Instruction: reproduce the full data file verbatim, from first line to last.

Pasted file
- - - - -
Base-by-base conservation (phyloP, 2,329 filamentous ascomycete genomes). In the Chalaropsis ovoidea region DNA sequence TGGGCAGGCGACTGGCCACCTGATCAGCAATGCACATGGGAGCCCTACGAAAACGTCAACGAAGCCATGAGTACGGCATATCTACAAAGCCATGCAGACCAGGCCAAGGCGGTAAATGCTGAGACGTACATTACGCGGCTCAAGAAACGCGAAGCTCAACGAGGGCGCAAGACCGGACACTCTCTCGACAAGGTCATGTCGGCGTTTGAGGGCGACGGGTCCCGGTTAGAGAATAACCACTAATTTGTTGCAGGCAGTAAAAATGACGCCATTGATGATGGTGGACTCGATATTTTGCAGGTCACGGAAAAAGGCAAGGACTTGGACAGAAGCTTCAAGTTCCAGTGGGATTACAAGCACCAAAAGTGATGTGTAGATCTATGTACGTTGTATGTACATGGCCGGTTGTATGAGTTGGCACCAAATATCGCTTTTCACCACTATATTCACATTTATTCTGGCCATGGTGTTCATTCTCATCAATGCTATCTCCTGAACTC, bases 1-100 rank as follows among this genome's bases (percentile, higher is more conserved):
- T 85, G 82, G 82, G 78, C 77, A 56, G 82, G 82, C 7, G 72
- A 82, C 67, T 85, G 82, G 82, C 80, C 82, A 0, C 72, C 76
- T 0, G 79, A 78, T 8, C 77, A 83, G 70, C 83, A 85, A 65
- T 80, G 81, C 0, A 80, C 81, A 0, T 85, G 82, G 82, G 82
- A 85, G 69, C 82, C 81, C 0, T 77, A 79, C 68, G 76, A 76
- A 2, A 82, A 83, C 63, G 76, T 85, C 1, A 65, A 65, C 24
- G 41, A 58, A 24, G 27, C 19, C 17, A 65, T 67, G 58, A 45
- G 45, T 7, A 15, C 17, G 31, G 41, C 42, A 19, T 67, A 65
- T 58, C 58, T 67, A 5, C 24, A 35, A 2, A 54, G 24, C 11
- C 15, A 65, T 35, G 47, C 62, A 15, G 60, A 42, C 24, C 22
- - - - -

Base-by-base conservation (phyloP, 2,329 filamentous ascomycete genomes). In the Chalaropsis ovoidea region DNA sequence TGGGCAGGCGACTGGCCACCTGATCAGCAATGCACATGGGAGCCCTACGAAAACGTCAACGAAGCCATGAGTACGGCATATCTACAAAGCCATGCAGACCAGGCCAAGGCGGTAAATGCTGAGACGTACATTACGCGGCTCAAGAAACGCGAAGCTCAACGAGGGCGCAAGACCGGACACTCTCTCGACAAGGTCATGTCGGCGTTTGAGGGCGACGGGTCCCGGTTAGAGAATAACCACTAATTTGTTGCAGGCAGTAAAAATGACGCCATTGATGATGGTGGACTCGATATTTTGCAGGTCACGGAAAAAGGCAAGGACTTGGACAGAAGCTTCAAGTTCCAGTGGGATTACAAGCACCAAAAGTGATGTGTAGATCTATGTACGTTGTATGTACATGGCCGGTTGTATGAGTTGGCACCAAATATCGCTTTTCACCACTATATTCACATTTATTCTGGCCATGGTGTTCATTCTCATCAATGCTATCTCCTGAACTC, bases 1-100 rank as follows among this genome's bases (percentile, higher is more conserved):
- T 85, G 82, G 82, G 78, C 77, A 56, G 82, G 82, C 7, G 72
- A 82, C 67, T 85, G 82, G 82, C 80, C 82, A 0, C 72, C 76
- T 0, G 79, A 78, T 8, C 77, A 83, G 70, C 83, A 85, A 65
- T 80, G 81, C 0, A 80, C 81, A 0, T 85, G 82, G 82, G 82
- A 85, G 69, C 82, C 81, C 0, T 77, A 79, C 68, G 76, A 76
- A 2, A 82, A 83, C 63, G 76, T 85, C 1, A 65, A 65, C 24
- G 41, A 58, A 24, G 27, C 19, C 17, A 65, T 67, G 58, A 45
- G 45, T 7, A 15, C 17, G 31, G 41, C 42, A 19, T 67, A 65
- T 58, C 58, T 67, A 5, C 24, A 35, A 2, A 54, G 24, C 11
- C 15, A 65, T 35, G 47, C 62, A 15, G 60, A 42, C 24, C 22